The set arrangement wasn’t up to par either, as he somehow contrived two chairs for himself and his girlfriend, despite the fact seats were only meant for family members and there was more than one pregnant guest who stood out the fifteen-minute ceremony on her feet. After entrée Maurice had me summoned and because I was on my best behaviour I appeared at his side with a crisp, "You wanted to talk to me, sir?" to which he replied, with deadly irony deficiency, "No need to call me sir." Our conversation consisted of him hammering me with questions and then interrupting my answers to provide them himself. Didn’t I go to his gym? Yes, he’d seen me there. Did I know the big fat man who goes to aquaerobics? That’s right, I swim there on Fridays. Why didn’t I go at night? Of course, I can’t drive. Wasn’t I still studying? Oh yes, I’d just finished my degree. As well as a chicken-abstainer and film star in his own right, Maurice was such an expert on everything Kathryn that I begin to suspect someone must be secretly web-camming my life. Hello, out there?
Trauma #5: Dancing
I don’t dance accurately, but I dance with wonderful expression. I also enjoy it, especially when a fabulous jazz band, like the one hired for the wedding, is playing. Being a bridesmaid means you must set an example and encourage others to get out of their seats and onto the dance floor. This proved impossible since most of the guests were moving and shaking politicians and trade unionists who were at the wedding solely to network and guzzle as much free booze as they could hold. Except for when I swung outrageously to Tu Vuo' Fa L'Americano with my second cousin (sad but true), and a time when my sterling example stirred four girls and a handful of couples into action, the band played loudly to no-one and my attempts to shift bums resulted in blatant lies about sore legs and various other sporting injuries. Strangely enough, when the music was interrupted for the bouquet toss (another Americanism, says my mother darkly), the floor became flooded with writhing bodies. Wasted of enthusiasm, I stood to the front of the crowd and didn’t even attempt to make a catch, although with my alleged largeness I could have wiped out the whole field.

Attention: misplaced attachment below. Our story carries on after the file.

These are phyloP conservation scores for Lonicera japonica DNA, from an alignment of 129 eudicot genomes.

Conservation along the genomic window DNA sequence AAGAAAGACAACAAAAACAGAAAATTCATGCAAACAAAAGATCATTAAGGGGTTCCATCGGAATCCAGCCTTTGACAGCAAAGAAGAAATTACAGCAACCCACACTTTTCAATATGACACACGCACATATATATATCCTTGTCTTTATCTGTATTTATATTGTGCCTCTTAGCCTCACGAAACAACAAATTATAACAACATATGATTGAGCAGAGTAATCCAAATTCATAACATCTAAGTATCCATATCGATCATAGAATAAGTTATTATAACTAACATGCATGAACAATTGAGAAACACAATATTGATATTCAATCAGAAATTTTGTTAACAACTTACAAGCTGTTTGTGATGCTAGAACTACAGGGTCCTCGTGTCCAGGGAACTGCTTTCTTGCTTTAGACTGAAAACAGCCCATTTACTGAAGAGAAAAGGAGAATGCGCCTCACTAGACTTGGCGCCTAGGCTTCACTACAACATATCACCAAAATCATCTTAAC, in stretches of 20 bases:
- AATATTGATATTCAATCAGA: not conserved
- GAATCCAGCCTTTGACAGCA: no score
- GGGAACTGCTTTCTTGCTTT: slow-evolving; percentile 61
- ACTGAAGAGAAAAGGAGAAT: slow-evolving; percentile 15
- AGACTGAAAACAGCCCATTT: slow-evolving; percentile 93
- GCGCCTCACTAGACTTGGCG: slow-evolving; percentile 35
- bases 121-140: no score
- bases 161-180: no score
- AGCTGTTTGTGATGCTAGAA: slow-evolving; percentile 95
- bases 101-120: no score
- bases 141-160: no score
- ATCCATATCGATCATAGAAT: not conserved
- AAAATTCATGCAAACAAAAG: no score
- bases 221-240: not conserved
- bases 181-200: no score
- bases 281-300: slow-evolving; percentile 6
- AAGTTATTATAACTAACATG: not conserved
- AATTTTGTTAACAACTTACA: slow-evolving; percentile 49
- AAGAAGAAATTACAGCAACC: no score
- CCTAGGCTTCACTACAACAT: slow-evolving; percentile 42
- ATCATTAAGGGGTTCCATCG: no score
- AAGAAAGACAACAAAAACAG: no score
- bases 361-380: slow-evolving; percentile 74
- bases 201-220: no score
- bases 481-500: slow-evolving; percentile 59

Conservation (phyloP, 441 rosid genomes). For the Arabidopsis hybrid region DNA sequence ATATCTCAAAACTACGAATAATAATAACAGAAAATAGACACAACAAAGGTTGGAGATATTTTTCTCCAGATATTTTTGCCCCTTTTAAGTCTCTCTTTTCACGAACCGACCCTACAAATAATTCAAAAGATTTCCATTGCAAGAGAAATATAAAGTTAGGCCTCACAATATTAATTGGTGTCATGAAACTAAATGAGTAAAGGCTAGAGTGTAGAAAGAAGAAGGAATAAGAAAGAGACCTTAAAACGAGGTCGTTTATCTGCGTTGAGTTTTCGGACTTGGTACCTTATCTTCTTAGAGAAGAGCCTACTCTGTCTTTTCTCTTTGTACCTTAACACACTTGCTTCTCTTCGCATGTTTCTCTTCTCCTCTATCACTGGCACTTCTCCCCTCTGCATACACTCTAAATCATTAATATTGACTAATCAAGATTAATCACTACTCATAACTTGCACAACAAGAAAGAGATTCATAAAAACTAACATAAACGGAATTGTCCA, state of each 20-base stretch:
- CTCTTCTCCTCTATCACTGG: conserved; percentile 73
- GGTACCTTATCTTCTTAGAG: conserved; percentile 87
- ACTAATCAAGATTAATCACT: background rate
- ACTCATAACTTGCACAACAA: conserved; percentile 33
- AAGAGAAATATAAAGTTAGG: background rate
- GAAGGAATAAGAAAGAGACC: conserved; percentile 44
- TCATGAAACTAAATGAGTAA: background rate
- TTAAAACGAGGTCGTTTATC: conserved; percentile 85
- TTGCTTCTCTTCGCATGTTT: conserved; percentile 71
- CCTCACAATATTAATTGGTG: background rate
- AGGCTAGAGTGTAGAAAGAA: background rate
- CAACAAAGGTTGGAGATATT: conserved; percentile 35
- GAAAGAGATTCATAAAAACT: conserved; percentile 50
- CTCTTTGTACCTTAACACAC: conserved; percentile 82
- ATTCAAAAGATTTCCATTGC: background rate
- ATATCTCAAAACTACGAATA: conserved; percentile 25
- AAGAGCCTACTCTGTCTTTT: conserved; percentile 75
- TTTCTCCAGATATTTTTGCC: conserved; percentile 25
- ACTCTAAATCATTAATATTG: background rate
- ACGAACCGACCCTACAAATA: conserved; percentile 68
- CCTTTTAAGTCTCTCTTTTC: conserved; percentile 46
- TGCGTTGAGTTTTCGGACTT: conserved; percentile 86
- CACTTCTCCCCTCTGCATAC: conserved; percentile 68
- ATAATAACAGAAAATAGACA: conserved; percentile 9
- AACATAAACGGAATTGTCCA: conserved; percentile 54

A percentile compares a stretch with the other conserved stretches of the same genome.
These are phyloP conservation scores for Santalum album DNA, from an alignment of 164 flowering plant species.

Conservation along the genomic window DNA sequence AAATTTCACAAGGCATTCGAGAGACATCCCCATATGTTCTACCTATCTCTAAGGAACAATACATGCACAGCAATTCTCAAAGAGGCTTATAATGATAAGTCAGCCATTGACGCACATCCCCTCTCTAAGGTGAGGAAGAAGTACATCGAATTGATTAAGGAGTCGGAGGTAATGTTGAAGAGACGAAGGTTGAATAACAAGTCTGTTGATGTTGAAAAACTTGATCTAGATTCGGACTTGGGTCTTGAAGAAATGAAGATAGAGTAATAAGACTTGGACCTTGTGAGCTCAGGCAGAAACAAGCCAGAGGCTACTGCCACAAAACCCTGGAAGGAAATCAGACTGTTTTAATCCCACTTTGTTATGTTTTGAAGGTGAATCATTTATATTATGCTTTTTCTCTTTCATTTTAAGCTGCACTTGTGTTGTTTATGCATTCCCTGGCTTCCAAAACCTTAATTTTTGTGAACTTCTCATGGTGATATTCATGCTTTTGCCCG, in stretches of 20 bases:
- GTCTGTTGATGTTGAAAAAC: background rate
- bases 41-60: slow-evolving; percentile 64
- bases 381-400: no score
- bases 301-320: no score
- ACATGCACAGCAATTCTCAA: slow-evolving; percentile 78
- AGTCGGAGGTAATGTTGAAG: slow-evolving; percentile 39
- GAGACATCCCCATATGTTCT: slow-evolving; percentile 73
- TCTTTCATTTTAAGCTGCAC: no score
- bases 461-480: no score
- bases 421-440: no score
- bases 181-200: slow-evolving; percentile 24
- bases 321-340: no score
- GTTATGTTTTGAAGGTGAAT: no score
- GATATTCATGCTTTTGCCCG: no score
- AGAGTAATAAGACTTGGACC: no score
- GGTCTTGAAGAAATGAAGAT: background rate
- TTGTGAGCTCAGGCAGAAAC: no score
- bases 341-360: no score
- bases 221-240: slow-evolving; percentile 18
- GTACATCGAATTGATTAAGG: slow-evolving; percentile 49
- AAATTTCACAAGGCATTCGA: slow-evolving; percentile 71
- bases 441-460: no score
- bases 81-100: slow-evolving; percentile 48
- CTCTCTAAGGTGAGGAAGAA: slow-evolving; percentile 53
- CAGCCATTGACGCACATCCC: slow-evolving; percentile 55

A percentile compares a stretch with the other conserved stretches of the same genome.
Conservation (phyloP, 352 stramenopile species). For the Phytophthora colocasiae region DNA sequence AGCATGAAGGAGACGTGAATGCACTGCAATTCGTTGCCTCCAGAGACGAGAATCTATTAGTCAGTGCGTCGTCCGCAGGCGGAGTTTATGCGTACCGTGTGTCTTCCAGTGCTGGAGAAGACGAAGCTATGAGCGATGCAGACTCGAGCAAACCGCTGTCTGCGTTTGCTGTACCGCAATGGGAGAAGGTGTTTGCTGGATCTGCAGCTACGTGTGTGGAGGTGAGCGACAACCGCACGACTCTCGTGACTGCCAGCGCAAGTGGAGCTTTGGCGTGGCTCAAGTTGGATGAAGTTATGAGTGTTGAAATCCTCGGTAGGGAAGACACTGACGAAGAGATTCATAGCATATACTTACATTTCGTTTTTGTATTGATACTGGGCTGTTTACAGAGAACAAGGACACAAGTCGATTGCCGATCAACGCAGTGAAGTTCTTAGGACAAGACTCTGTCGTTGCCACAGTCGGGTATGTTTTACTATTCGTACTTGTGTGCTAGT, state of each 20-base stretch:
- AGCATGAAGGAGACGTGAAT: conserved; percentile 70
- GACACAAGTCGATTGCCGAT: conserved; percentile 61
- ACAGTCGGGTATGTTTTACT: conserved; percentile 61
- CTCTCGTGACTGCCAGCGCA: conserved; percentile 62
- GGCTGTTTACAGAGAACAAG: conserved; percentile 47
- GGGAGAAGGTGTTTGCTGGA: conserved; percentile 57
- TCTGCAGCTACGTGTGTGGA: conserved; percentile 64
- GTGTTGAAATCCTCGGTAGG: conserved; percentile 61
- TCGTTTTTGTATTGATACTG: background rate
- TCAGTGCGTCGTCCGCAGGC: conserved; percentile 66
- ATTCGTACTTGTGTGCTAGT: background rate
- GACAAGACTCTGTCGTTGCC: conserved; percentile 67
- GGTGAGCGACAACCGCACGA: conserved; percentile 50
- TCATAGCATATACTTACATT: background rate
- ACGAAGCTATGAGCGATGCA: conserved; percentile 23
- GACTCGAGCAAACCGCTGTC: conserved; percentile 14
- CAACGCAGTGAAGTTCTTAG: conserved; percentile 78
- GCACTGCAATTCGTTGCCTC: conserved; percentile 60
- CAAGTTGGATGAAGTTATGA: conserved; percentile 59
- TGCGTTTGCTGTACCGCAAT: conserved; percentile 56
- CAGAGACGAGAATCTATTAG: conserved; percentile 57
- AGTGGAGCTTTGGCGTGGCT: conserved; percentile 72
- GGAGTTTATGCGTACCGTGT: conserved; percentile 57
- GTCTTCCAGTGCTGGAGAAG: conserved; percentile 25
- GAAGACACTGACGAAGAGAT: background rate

Bridesmaiding ended that day with me leaning over my bathroom sink at 1am, half-dead, swabbing my face with litres of cold cream and fields of cotton wool. My frock spent the night pooled on the floor, my withering corsage in the fridge, but my poodle curls remained with me til the next morning, calcified by hairspray. The happy couple passed the night very happily indeed and no ceremonial after-effects were apparent when I saw them the next day. The very fact that I was still alive to see them is proof that a spot of bridesmaiding won’t kill you, and is a stroll in the park compared to being a humanitarian aid worker or doctor with Médecins Sans Frontières (I imagine). But however you’re persuaded into it, remember that bridesmaiding is not glamorous work, but a hard slog at buffering the bride and groom in the social occasion war zone. Like those hard working people in the front lines of human suffering, you, too, are putting your body on the line.